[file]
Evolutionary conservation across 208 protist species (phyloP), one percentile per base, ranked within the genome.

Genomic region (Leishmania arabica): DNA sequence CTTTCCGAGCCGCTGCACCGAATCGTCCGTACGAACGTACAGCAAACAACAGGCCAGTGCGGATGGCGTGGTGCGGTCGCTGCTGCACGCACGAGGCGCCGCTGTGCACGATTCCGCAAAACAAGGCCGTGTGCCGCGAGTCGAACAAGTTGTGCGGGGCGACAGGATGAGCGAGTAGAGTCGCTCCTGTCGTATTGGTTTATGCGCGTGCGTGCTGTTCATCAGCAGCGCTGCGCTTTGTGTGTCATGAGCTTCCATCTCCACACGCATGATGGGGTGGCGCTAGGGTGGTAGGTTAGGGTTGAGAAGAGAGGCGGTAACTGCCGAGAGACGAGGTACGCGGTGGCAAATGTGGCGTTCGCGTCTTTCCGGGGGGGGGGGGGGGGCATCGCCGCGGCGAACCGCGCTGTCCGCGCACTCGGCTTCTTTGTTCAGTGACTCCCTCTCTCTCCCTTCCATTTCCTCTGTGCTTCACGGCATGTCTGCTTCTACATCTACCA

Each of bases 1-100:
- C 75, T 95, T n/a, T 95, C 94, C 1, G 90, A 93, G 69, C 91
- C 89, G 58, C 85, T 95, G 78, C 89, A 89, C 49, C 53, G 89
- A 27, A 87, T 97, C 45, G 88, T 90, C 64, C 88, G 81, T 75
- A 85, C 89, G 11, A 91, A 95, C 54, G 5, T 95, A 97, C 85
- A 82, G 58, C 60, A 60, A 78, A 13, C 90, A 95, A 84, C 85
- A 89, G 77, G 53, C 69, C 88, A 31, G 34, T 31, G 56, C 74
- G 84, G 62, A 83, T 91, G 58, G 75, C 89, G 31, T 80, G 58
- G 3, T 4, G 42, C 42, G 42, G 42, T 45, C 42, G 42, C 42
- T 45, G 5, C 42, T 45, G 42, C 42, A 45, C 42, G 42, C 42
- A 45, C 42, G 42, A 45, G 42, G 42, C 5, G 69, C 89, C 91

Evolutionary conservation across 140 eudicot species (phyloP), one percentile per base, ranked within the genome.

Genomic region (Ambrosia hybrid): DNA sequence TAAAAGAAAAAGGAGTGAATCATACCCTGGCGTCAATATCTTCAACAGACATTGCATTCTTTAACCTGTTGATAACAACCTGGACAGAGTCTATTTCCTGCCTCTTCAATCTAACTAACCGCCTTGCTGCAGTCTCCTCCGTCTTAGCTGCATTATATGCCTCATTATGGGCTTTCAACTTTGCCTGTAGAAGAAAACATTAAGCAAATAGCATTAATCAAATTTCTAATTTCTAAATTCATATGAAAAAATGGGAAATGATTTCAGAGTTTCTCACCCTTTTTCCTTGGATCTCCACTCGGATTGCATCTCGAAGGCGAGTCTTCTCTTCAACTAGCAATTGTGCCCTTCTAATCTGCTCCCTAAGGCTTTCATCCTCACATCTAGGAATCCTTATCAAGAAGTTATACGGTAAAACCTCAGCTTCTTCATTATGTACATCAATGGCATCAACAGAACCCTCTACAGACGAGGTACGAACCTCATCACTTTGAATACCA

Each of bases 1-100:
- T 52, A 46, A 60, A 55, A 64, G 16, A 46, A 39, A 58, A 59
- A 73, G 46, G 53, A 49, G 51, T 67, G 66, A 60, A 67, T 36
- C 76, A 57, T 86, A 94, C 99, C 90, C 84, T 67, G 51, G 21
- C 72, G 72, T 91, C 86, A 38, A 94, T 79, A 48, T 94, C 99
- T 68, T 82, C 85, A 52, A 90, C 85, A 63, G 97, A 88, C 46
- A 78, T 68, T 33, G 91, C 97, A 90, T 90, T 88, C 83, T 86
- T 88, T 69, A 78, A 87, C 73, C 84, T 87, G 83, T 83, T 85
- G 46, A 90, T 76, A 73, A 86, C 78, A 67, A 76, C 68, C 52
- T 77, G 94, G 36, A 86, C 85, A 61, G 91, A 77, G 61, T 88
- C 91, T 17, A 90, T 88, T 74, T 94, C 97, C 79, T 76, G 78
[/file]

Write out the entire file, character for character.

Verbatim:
Evolutionary conservation across 208 protist species (phyloP), one percentile per base, ranked within the genome.

Genomic region (Leishmania arabica): DNA sequence CTTTCCGAGCCGCTGCACCGAATCGTCCGTACGAACGTACAGCAAACAACAGGCCAGTGCGGATGGCGTGGTGCGGTCGCTGCTGCACGCACGAGGCGCCGCTGTGCACGATTCCGCAAAACAAGGCCGTGTGCCGCGAGTCGAACAAGTTGTGCGGGGCGACAGGATGAGCGAGTAGAGTCGCTCCTGTCGTATTGGTTTATGCGCGTGCGTGCTGTTCATCAGCAGCGCTGCGCTTTGTGTGTCATGAGCTTCCATCTCCACACGCATGATGGGGTGGCGCTAGGGTGGTAGGTTAGGGTTGAGAAGAGAGGCGGTAACTGCCGAGAGACGAGGTACGCGGTGGCAAATGTGGCGTTCGCGTCTTTCCGGGGGGGGGGGGGGGGCATCGCCGCGGCGAACCGCGCTGTCCGCGCACTCGGCTTCTTTGTTCAGTGACTCCCTCTCTCTCCCTTCCATTTCCTCTGTGCTTCACGGCATGTCTGCTTCTACATCTACCA

Each of bases 1-100:
- C 75, T 95, T n/a, T 95, C 94, C 1, G 90, A 93, G 69, C 91
- C 89, G 58, C 85, T 95, G 78, C 89, A 89, C 49, C 53, G 89
- A 27, A 87, T 97, C 45, G 88, T 90, C 64, C 88, G 81, T 75
- A 85, C 89, G 11, A 91, A 95, C 54, G 5, T 95, A 97, C 85
- A 82, G 58, C 60, A 60, A 78, A 13, C 90, A 95, A 84, C 85
- A 89, G 77, G 53, C 69, C 88, A 31, G 34, T 31, G 56, C 74
- G 84, G 62, A 83, T 91, G 58, G 75, C 89, G 31, T 80, G 58
- G 3, T 4, G 42, C 42, G 42, G 42, T 45, C 42, G 42, C 42
- T 45, G 5, C 42, T 45, G 42, C 42, A 45, C 42, G 42, C 42
- A 45, C 42, G 42, A 45, G 42, G 42, C 5, G 69, C 89, C 91

Evolutionary conservation across 140 eudicot species (phyloP), one percentile per base, ranked within the genome.

Genomic region (Ambrosia hybrid): DNA sequence TAAAAGAAAAAGGAGTGAATCATACCCTGGCGTCAATATCTTCAACAGACATTGCATTCTTTAACCTGTTGATAACAACCTGGACAGAGTCTATTTCCTGCCTCTTCAATCTAACTAACCGCCTTGCTGCAGTCTCCTCCGTCTTAGCTGCATTATATGCCTCATTATGGGCTTTCAACTTTGCCTGTAGAAGAAAACATTAAGCAAATAGCATTAATCAAATTTCTAATTTCTAAATTCATATGAAAAAATGGGAAATGATTTCAGAGTTTCTCACCCTTTTTCCTTGGATCTCCACTCGGATTGCATCTCGAAGGCGAGTCTTCTCTTCAACTAGCAATTGTGCCCTTCTAATCTGCTCCCTAAGGCTTTCATCCTCACATCTAGGAATCCTTATCAAGAAGTTATACGGTAAAACCTCAGCTTCTTCATTATGTACATCAATGGCATCAACAGAACCCTCTACAGACGAGGTACGAACCTCATCACTTTGAATACCA

Each of bases 1-100:
- T 52, A 46, A 60, A 55, A 64, G 16, A 46, A 39, A 58, A 59
- A 73, G 46, G 53, A 49, G 51, T 67, G 66, A 60, A 67, T 36
- C 76, A 57, T 86, A 94, C 99, C 90, C 84, T 67, G 51, G 21
- C 72, G 72, T 91, C 86, A 38, A 94, T 79, A 48, T 94, C 99
- T 68, T 82, C 85, A 52, A 90, C 85, A 63, G 97, A 88, C 46
- A 78, T 68, T 33, G 91, C 97, A 90, T 90, T 88, C 83, T 86
- T 88, T 69, A 78, A 87, C 73, C 84, T 87, G 83, T 83, T 85
- G 46, A 90, T 76, A 73, A 86, C 78, A 67, A 76, C 68, C 52
- T 77, G 94, G 36, A 86, C 85, A 61, G 91, A 77, G 61, T 88
- C 91, T 17, A 90, T 88, T 74, T 94, C 97, C 79, T 76, G 78